Will I feel pain?

Your comfort and relaxation are important to you and your care team. You may feel brief sharp pinches when your dentist injects your gums with local anesthetic. Ask your dentist if your gums can be partially numbed with a painless topical anesthetic before the injections. 

You may also feel pressure as your dentist prepares your teeth to receive a bridge. Take a few long, deep breaths to help yourself relax. Tell your dentist if any discomfort does not pass quickly.

What are the risks and potential complications of a dental bridge?  

Complications of a dental bridge are uncommon, but any dental procedure involves risks and the potential complications.  Complications may become serious in some cases. Complications can develop during the procedure or your recovery. 

Risks and potential complications of a dental bridge include:

  • Allergic reaction to the materials used in the false tooth or crown
  • Anesthetic complications, such as allergic reaction and nerve or blood vessel injury
  • Chipping, loosening, and loss of the bridge
  • Infection in the teeth that are crowned and support the bridge
  • Mouth or tooth injury 
  • Sensitivity to heat and cold in the crowned teeth

Reducing your risk of complications

You can reduce the risk of certain complications by:

  • Following activity, dietary and lifestyle restrictions and recommendations before your bridge procedure and during recovery
  • Informing your dentist if you are nursing or if there is any possibility of pregnancy
  • Notifying your dentist immediately of any concerns after the procedure such as pain, fever, and difficulty chewing 
  • Taking your medications exactly as directed 
  • Telling all members of your care team if you have any allergies, especially any metal allergies if your dentist is using metal bridge material
  • Wearing your temporary bridge at all times until the permanent bridge is placed

How do I prepare for my dental bridge procedure?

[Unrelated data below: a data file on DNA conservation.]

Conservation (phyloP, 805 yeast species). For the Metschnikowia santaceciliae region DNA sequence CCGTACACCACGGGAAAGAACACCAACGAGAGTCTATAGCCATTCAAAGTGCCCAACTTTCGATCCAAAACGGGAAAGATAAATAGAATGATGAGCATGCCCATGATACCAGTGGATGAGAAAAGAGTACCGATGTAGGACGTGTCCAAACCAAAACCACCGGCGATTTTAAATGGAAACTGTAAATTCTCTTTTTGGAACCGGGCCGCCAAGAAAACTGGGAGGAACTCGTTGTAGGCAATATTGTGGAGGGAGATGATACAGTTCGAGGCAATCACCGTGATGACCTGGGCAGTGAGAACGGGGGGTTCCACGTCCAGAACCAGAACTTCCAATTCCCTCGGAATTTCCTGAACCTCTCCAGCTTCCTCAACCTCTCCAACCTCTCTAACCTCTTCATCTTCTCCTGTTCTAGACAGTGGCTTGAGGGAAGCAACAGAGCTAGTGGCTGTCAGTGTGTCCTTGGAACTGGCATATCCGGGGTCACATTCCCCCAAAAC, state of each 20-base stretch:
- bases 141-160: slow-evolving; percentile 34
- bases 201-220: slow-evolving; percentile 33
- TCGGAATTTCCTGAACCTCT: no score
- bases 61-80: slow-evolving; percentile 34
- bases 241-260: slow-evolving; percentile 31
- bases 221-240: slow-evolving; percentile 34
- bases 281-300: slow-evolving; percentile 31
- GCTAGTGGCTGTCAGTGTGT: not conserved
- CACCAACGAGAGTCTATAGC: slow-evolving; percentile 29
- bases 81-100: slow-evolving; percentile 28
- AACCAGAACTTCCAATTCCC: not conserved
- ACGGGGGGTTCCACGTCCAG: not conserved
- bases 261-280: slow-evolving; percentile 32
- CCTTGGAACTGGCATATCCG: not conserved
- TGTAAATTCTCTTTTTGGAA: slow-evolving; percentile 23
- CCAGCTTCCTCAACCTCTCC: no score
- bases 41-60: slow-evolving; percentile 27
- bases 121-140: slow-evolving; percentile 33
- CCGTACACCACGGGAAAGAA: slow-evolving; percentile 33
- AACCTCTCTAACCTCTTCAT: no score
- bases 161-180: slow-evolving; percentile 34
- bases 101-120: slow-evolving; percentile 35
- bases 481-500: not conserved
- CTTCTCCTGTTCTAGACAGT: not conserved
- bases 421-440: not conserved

You are an important member of your dental care team. The steps you take before your dental bridge procedure can improve your comfort and outcome. 

You can prepare for a dental bridge procedure by:

  • Answering all questions about your medical history and medications. This includes prescriptions, over-the-counter drugs, herbal treatments, and vitamins. It is a good idea to carry a current list of your medical conditions, medications, and allergies at all times.
  • Taking or stopping medications exactly as directed
  • Telling your dentist if there is any possibility of pregnancy

Questions to ask your dentist

Having a dental bridge procedure can be stressful. It is common for patients to forget some of their questions during a dentist’s office visit. You may also think of other questions after your appointment. Contact your dentist with concerns and questions before your dental bridge procedure and between appointments. 

It is also a good idea to bring a list of questions to your appointments. Questions can include:

  • How long will the procedure take? When will I go home?
  • What are my options for the types of bridges and bridge materials? 
  • What restrictions will I have after the procedure? When can I expect to return to eating, work, and other activities?
  • How do I take my medications? 
  • How will you treat my pain?
  • How long should my bridge last?
  • When should I follow up with you?
  • How should I contact you? Ask for numbers to call during and after regular hours.

What can I expect after my dental bridge procedure?

Knowing what to expect can help you get back to your everyday life as soon as possible.

How will I feel after the dental bridge procedure?

Your mouth, gums and tongue may feel numb for a few hours after your dental bridge procedure. This is because the local anesthetic will take time to wear off. 

You may also feel some tenderness and your affected teeth may be more sensitive than usual to cold and heat for a few days or weeks after your procedure. Tell your dentist if these symptoms worsen or continue longer than a couple weeks because they can be a sign of a complication.

When can I go home?